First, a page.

Spot On, Game On!

When I was first diagnosed with celiac, I was constantly searching for genuine replacements for what I was used to eating and serving to my family for our meals. I thought, “I’ve got to find the gluten free english muffins with all the ‘nooks and crannys’.” I bought a bread maker and made my own GF bread. I cooked fried rice with veggies and chicken. Even when I switched to brown rice, none of it was working for me. Everything made me feel exhausted. I actually felt worse than when I was pre-celiac.

I finally read a book on the Paleo diet by Mark Sisson titled The Primal Blueprint that completely changed how I ate and felt. Around the same time, my husband’s physician friend told him about how he switched to a diet of no carbs and mostly meat, and how it made a tremendous difference for him. I made my own version of this diet and it’s how I live my life everyday and feel GREAT. It was like rainbows and sunbeams appeared! 🌈  Truly some pixie dust flew off the pages. I just wish someone would have told me sooner, or I would have somehow found out this valuable information earlier.

It really is why I have this website.

And how important it is to me to get the word out to not eat gluten free cookies, bread, buns, etc. Do your best to NOT use the gluten free replacement flour blends. In addition, potatoes and rice should be slim to none as choices. Go with greens and meats as much as possible! Eggs are eggcellent too. On vacation I will sometimes order grits, but just have a little bit, or have fried potatoes on my plate as a base. I travel or visit with three big boyz—one awesome husband and two grown sons—and we often share plates. That helps a lot.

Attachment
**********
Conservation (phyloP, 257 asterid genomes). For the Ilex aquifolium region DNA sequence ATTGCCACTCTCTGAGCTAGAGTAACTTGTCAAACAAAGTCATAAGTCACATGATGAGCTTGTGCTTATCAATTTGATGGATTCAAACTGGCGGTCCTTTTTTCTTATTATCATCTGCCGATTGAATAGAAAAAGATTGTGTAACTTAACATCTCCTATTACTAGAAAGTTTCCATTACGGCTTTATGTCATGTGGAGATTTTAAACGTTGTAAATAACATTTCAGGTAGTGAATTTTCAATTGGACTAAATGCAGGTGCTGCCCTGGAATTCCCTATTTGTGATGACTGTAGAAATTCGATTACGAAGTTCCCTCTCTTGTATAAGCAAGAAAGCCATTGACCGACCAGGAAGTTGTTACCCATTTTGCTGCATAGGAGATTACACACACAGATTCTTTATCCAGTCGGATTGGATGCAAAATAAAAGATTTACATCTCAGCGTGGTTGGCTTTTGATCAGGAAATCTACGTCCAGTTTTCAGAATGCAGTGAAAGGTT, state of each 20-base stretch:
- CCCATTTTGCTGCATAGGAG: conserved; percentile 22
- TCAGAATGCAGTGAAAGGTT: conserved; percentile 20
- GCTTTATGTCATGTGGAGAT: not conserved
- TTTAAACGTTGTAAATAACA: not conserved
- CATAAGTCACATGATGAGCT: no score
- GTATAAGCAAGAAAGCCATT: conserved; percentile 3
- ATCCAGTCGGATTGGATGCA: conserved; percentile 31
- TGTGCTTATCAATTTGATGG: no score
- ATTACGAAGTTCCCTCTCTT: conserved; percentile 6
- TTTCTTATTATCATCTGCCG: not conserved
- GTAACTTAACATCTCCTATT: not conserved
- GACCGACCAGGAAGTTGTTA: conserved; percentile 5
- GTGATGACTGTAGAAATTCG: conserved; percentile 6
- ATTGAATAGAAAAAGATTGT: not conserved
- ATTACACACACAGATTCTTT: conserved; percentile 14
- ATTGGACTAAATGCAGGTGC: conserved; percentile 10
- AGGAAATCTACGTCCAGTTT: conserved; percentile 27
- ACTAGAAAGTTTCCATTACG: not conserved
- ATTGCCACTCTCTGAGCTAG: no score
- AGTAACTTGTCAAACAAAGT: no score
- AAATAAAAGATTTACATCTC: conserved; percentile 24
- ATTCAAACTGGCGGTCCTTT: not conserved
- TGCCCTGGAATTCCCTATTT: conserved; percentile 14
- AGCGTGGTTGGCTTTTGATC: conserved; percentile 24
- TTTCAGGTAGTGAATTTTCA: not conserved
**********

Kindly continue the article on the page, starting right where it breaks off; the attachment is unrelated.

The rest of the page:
I found the book Wheat Belly by cardiologist and health crusader Dr. William Davis, and it really explains how I feel about all the replacements for real flour from my own personal journey with celiac. Especially this excerpt from page 72 of the book:


“Many gluten-free foods are made by replacing wheat flour with cornstarch, rice starch, potato starch or tapioca starch. Gluten-free foods don’t trigger the immune response of wheat gluten, but still trigger the glucose-insulin response that increases blood sugar and causes one to gain weight. Some of these replacements are among the few foods that increase blood sugar even more than wheat products. So gluten-free foods are not problem-free…

There is no role for gluten-free foods beyond the occasional indulgence, since the metabolic effect of these foods is little different from eating a bowl of jelly beans.”


Occasionally on vacations or holidays I branch out. But honestly, I feel pretty awful from sugar, and especially exhausted from carbs in general.